Louisiana Criminal Jury Instructions (2017)
§ 6:21 Justifiable homicide—Killing of a burglar (robber)
A homicide is justifiable if the defendant killed a person who was committing or attempting to commit a burglary of [robbery in] a dwelling [a place of business] [motor vehicle] when the defendant reasonably believed the person was likely to use [attempting to use] unlawful force against any person present in the dwelling [place of business] [motor vehicle].
The defendant is not required to retreat from the encounter even when the circumstances indicate that he could have done so.
Thus, if you find:
(1) that the person killed was committing or attempting to commit a burglary of [robbery in] a [dwelling or place of business or motor vehicle]; and
(2) that the defendant reasonably believed the person killed was [likely] [attempting] to use unlawful force against someone present in the [dwelling or place of business or motor vehicle] during the commission of the burglary [robbery]; then you must find the defendant not guilty.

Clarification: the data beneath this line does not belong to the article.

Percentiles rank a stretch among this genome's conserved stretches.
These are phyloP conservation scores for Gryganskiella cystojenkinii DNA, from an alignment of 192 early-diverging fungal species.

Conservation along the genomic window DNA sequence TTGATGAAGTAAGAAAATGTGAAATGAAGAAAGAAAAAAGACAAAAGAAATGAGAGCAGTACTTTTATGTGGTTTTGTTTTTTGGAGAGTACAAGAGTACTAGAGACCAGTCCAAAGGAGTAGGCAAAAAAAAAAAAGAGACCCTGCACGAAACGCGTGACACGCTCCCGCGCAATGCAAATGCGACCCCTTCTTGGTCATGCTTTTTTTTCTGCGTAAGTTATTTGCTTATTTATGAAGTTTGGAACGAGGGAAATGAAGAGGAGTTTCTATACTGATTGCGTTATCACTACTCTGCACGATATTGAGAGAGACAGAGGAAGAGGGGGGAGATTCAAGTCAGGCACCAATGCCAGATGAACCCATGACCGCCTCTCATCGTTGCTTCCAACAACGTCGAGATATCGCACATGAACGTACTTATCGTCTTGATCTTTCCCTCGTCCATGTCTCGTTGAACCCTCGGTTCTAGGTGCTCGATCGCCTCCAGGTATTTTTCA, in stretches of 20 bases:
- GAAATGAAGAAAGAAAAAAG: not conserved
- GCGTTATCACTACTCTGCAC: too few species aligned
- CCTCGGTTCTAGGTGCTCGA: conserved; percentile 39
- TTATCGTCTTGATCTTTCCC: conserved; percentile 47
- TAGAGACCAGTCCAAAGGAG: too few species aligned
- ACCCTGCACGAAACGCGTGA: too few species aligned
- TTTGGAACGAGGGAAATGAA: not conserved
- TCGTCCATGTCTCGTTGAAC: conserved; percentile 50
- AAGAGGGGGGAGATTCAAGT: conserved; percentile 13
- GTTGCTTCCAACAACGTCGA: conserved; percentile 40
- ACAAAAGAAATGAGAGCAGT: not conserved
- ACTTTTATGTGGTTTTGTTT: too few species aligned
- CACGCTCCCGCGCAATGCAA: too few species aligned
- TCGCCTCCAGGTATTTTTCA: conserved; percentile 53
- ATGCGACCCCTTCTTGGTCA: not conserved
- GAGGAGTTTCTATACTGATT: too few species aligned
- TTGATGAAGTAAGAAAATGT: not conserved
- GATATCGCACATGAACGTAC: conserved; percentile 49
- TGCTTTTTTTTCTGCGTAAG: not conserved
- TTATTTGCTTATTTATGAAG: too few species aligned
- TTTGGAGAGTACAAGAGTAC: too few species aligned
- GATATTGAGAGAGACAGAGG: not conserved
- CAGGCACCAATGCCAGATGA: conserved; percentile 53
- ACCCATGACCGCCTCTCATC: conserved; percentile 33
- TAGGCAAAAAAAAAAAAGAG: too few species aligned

I. If you find that
(1) the defendant was lawfully inside a [dwelling][place of business][motor vehicle] and
(2) the person against whom the force or violence was used was in the process of unlawfully and forcibly entering or had unlawfully and forcibly entered the [dwelling][place of business][motor vehicle] and
(3) the defendant knew or had reason to believe that an unlawful and forcible entry was occurring or had occurred,
you should [must] presume that the defendant held a reasonable belief that the use of force or violence was necessary to prevent unlawful entry thereto [or compel the intruder to leave the [premises]][motor vehicle].]
II. If you find that the defendant was not engaged in unlawful activity and was in a place where he [she] had a right to be, the defendant had not duty to retreat before using force or violence and had the right to stand his [her] ground and meet force with force.
III. If you find that the defendant used force or violence in defense of his [her] person or property, you shall not consider the possibility of retreat as a factor in determining whether or not the defendant had a reasonable belief that such force or violence was reasonably and apparently necessary to prevent the forcible offense or prevent the unlawful entry.